• Filing fee: Each party must pay a filing fee of the higher of: (i) US$500,000 or (ii) the lesser of 0.5% of the parties' combined turnover or 0.5% of their combined assets in the COMESA region.
    • Review period: The CCC will complete review of notified mergers within 120 working days from the date of filing. The 120 day clock starts only once the CCC is satisfied it has received a complete notification. The CCC has the power to ask for an extension of the review period. 

    Substantive test - Substantially lessen competition. Like many of the national merger control regimes in Africa, the substantive test for review of mergers is two-fold.

    First, the CCC must consider whether the merger is likely to 'substantially lessen competition' (“SLC”). Under SLC test, the CCC, like the UK, considers, the level of concentration, ease of entry, history of collusion, and other factors.

    Second, the CCC will (i) conduct a balancing test to determine whether the merger’s benefits will outweigh its anti-competitive effects and (ii) assess whether the merger can be justified on public interest grounds.

    Judicial review. If the CCC blocks a transaction or subjects it to remedies, the decision may be appealed by any aggrieved party to the CCC’s sister agency, the Board of Commissioners.  Actions by the CCC and Board of Commissioners will be enforced by the national authorities of the member states.

    Review of Anticompetitive Practices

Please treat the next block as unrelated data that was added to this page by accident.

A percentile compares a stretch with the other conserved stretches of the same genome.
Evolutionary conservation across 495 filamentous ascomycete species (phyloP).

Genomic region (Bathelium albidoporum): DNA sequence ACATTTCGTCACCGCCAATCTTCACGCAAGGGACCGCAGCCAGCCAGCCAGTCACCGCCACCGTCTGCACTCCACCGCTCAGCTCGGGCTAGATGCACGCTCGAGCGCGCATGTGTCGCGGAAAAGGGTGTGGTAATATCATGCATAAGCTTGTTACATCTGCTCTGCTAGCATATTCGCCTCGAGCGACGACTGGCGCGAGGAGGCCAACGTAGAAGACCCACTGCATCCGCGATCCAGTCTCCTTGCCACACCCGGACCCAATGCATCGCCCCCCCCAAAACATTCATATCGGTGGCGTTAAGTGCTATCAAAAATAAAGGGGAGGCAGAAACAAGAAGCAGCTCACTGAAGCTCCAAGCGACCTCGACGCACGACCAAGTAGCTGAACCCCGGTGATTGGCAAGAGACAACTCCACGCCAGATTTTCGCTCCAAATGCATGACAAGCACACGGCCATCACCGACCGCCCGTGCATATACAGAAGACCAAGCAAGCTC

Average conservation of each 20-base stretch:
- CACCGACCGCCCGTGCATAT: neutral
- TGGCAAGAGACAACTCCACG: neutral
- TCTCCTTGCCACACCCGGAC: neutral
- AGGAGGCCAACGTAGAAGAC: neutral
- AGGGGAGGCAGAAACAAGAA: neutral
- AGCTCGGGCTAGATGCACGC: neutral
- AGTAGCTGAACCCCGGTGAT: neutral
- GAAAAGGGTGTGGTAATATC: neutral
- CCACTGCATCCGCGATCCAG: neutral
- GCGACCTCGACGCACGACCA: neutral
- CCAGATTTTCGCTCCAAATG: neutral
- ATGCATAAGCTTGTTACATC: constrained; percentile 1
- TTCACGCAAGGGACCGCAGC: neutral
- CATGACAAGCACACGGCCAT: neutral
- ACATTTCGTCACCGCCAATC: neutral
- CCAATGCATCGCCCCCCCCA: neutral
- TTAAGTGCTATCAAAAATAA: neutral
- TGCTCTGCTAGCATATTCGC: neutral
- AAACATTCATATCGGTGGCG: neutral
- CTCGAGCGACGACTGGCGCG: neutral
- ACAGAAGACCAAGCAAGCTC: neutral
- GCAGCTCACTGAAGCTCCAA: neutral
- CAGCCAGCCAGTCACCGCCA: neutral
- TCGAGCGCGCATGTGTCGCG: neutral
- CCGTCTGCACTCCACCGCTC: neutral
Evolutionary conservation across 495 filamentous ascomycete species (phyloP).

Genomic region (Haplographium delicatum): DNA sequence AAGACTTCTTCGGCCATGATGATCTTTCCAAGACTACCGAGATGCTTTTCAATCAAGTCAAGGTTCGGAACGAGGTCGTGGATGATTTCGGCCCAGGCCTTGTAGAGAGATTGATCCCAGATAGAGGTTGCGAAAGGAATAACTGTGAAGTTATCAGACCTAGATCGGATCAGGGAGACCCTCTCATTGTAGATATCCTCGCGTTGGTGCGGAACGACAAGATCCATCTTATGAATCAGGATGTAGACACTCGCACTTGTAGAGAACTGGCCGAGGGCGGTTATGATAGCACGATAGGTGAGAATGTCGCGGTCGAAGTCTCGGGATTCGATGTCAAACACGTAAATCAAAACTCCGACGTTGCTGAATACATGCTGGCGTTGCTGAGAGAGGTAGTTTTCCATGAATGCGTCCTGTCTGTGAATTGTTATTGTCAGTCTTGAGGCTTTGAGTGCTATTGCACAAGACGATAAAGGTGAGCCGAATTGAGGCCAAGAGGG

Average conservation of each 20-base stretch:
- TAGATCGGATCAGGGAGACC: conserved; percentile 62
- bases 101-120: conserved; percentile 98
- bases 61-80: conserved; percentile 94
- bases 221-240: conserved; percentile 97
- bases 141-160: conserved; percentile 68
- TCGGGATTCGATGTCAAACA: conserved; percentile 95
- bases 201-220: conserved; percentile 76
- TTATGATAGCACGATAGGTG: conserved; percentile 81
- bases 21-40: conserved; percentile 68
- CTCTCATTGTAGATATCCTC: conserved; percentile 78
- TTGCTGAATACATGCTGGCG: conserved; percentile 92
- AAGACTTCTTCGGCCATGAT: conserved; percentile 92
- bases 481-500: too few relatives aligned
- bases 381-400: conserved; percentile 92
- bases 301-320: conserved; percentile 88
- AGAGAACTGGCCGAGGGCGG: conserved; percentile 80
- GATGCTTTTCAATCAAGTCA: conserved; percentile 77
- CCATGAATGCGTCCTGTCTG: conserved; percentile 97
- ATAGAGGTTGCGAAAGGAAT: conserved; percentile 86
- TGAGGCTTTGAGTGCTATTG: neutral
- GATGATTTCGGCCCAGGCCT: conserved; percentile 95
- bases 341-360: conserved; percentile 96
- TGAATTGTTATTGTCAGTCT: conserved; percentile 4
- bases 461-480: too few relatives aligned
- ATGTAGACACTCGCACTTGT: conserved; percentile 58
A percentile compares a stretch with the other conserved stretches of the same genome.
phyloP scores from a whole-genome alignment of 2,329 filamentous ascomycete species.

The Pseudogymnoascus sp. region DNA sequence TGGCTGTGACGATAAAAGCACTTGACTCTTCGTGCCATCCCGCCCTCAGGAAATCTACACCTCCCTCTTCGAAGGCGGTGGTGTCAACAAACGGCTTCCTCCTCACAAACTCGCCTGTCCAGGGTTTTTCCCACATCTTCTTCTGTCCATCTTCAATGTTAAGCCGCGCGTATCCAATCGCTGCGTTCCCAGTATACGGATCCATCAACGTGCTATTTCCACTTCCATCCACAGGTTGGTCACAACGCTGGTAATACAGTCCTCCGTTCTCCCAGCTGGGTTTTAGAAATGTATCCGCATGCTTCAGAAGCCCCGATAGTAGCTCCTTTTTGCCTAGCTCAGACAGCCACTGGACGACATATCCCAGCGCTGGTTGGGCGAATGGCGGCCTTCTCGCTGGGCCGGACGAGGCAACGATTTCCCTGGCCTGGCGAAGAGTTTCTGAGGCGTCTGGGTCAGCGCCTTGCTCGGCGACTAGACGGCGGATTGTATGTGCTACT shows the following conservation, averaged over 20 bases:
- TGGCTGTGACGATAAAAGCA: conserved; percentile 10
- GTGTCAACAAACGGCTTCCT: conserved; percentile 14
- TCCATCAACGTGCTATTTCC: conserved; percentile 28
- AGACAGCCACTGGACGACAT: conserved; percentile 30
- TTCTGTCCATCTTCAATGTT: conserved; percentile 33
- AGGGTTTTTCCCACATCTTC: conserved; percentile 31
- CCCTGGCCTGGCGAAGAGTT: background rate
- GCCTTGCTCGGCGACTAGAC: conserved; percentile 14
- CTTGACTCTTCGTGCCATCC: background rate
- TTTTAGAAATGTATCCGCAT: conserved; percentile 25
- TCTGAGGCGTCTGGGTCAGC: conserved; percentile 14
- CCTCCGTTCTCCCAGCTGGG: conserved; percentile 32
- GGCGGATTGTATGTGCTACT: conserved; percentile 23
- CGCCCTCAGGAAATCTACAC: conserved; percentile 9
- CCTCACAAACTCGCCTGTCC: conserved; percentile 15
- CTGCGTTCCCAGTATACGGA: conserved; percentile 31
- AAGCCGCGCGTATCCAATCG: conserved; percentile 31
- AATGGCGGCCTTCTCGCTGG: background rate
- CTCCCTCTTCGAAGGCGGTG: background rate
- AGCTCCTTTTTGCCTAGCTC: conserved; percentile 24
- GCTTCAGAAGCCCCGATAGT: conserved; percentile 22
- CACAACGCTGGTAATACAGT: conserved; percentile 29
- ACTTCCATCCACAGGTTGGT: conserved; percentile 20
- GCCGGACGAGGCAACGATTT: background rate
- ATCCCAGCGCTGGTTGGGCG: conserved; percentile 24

The CCC also has the authority to enforce competition laws prohibiting anticompetitive arrangements and abuses of dominant market power. Specifically, the CC can take the following actions:

    • Launch investigations into business conduct affecting competition in the COMESA region, either pursuant to a complaint or on the CCC’s own initiative;
    • Enter premises, examine business records, and take copies of documents (dawn raids) and send requests for information and conduct general inquiries into sectors of the economy; and
    • Fine any company up to 10 per cent of annual local turnover for violation of COMESA competition rules.

    Implications for Business

    Despite remaining uncertainty over issues of jurisdiction, the establishment of the CCC will have a significant impact on global transactions as well as on transactions in the African region. The CCC must now be added to the checklist of competition authorities from which mandatory approval may be required. Given the significance of the COMESA region in terms of size and expected growth and the lack of any financial threshold for mergers that fall under the CCC’s jurisdiction, businesses will need to carefully consider the potential implications of this new regime and factor it into their regulatory timetable, particularly in view of the CCC’s lengthy, 120-day review period. Companies with activities in the COMESA region also will need to review relevant business arrangements and ensure compliance with COMESA regulations regarding potentially anti-competitive conduct.